Julian Lewis is a former Shadow Defence Minister and is MP for New Forest East. He resigned as a Deputy Director of the Conservative Research Department in 1996, in order to oppose British accession to the single European currency before this was Party policy.
In 1983, when fighting my first Parliamentary election campaign, I saw what happens when a major party alienates a section of its own core vote. Michael Foot’s Labour Party spawned the SDP which ensured that an anticipated comfortable Conservative victory became instead Margaret Thatcher’s greatest landslide.
For many months it has been obvious that the UKIP share of the vote in 2015 will seriously reduce the number of seats the Conservatives can expect to win. The Electoral Calculus website has long suggested that that the “UKIP effect” will be to deprive us of enough constituencies to put Labour in Downing Street with a substantial majority.
Lord Ashcroft’s recent polling in our 40 most marginal seats only underlines this: far from gaining the extra ones we need for an overall Conservative win, we are on course to lose many of the marginals we currently hold, where Labour is in second place.
Unless the UKIP threat can be neutralised, we stand virtually no chance of winning an overall majority and a much reduced chance of even remaining the single largest party in Parliament.
Why are so many core Conservative voters in danger of deserting us for UKIP? A major part of the answer has to be that they do not trust us to deliver an EU referendum in the next Parliament. Indeed, it is hard to see how we could deliver such a referendum in the absence of an overall majority.
Does the Prime Minister genuinely believe that, with UKIP making greater inroads into our vote than Labour’s, we can expect to achieve as good a result as in 2010 – let alone better it by several dozen seats? Unless he does, then James Wharton’s backbench EU (Referendum) Bill is not worth the paper on which it is printed.
This Bill is, in reality, no more than a statement of intent. It will not prevent the loss of so many core votes to UKIP, which means that we can virtually abandon hope of an overall majority. And, if we are not in a majority, the referendum will not be held “before 31 December 2017” (as Clause 1(2) lays down) – nor, indeed, at any time in the next Parliament.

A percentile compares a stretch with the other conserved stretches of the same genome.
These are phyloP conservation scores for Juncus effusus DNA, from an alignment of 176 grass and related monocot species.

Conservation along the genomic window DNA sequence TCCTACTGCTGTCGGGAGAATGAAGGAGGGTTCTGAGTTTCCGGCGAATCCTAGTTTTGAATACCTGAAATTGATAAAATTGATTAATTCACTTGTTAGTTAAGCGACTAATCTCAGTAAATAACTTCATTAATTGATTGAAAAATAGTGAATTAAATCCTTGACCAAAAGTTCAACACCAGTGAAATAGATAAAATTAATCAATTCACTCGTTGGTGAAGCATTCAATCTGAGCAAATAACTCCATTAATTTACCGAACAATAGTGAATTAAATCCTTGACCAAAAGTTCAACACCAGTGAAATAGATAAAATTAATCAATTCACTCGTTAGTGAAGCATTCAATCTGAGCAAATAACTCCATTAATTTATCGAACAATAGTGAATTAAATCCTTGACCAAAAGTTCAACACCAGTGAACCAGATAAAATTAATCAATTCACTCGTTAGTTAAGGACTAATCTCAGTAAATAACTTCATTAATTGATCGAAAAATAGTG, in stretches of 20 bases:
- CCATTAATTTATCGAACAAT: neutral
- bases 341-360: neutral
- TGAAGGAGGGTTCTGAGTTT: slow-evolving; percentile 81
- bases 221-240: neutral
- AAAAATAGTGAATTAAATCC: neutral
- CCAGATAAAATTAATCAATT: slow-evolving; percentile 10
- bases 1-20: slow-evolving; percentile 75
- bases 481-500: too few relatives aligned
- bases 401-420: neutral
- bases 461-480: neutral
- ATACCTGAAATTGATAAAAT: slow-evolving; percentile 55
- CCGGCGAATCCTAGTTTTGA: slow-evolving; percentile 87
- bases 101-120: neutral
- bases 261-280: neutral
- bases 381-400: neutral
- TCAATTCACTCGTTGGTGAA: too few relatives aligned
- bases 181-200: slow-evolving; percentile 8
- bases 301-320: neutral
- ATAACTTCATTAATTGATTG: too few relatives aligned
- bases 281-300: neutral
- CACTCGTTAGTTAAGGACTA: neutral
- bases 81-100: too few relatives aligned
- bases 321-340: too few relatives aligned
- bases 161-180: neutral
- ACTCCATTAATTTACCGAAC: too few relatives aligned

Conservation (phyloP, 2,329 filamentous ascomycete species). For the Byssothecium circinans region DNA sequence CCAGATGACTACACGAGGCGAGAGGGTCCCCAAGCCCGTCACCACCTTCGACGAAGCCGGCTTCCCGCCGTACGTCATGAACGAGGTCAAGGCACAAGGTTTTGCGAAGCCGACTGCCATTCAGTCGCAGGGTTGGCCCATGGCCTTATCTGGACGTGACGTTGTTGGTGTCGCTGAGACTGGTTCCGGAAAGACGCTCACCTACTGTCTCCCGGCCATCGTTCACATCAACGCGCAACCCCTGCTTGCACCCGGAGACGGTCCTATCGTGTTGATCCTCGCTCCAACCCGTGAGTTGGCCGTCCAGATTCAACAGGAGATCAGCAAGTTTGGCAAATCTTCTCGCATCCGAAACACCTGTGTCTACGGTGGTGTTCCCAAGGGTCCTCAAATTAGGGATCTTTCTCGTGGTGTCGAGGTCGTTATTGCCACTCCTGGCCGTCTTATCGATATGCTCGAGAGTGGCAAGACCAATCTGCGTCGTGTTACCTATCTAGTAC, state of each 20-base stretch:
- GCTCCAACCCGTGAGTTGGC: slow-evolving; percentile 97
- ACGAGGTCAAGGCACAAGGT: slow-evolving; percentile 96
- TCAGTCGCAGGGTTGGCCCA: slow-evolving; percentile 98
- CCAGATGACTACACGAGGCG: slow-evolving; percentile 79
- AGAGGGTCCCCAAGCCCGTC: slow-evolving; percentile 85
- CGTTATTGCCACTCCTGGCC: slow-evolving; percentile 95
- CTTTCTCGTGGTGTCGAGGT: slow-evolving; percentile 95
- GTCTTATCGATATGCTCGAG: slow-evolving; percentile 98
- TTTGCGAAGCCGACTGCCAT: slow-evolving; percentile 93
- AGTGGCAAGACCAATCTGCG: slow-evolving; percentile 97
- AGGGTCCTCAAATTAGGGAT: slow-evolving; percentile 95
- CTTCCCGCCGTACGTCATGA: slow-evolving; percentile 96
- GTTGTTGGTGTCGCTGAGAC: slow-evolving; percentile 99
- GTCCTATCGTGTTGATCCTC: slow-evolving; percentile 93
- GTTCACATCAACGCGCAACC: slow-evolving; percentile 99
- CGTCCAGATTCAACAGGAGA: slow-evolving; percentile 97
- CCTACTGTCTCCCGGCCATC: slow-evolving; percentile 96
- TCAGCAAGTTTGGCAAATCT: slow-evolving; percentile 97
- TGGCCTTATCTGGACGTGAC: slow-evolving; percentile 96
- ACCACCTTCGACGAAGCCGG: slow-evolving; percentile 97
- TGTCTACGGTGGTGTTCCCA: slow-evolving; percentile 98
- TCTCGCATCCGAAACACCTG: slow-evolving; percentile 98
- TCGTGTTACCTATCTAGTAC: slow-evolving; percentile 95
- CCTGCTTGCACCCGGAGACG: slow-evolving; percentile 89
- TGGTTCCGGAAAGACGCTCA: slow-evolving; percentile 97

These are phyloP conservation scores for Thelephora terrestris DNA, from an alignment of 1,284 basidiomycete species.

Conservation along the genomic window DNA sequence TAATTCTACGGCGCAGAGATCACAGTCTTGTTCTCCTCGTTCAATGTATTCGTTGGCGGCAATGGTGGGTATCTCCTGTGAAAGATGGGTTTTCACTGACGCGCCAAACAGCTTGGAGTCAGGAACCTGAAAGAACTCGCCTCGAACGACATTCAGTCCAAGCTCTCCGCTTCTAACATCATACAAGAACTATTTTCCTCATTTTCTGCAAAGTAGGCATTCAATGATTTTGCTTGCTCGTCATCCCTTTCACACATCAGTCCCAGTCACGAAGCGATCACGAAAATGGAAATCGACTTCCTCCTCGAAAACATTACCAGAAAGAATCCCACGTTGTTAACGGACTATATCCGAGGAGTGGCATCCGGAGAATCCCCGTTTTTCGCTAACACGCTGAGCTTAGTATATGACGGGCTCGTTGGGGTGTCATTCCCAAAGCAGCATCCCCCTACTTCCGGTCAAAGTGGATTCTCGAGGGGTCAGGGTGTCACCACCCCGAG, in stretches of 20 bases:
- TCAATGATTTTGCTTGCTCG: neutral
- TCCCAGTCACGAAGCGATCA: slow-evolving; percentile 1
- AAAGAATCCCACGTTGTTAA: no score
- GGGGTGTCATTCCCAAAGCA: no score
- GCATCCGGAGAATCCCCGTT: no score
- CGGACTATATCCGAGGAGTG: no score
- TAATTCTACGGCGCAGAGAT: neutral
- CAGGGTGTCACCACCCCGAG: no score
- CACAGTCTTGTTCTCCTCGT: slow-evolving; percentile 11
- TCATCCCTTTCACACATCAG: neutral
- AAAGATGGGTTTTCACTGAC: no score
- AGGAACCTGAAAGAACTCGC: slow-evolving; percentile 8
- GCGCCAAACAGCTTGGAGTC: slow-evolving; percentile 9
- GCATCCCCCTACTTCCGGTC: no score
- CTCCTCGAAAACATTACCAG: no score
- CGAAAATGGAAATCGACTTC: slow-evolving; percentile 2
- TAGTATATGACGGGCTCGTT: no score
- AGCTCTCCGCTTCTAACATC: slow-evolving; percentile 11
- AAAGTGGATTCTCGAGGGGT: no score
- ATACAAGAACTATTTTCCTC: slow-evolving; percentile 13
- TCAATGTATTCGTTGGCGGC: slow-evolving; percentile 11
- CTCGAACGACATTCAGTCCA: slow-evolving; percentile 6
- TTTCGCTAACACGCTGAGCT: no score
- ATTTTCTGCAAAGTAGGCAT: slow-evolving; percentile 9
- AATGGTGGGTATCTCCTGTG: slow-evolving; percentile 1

By bringing forward the date of the referendum to this side of the General Election, however, we would ensure that all the parties (including UKIP) would have to “put up or shut up”. Some of my fellow Eurosceptics fear that this might prevent the Bill being passed – indeed, 140 of my fellow Conservative MPs wrote to Adam Afriyie earlier this week to make precisely that point. But were this to happen, the Conservatives can reinstate our promise of a referendum in our general election manifesto, so we are little the worse for that outcome.
Yet, supposing the Bill did pass into law, as amended, and a referendum took place in the lifetime of this Parliament? That would mean that the issue of our EU membership would have been settled for a generation. UKIP would have lost its raison d’etre. And, whatever the result of that referendum, our alienated core voters would have every incentive to return to the Conservative fold – maximising the prospect of the overall Conservative majority which David Cameron tells us so often that he wishes to achieve.
Of course, some Euro-sceptics fear an early referendum because they think it might yield the “wrong” result. That’s democracy, comrades: trust the people!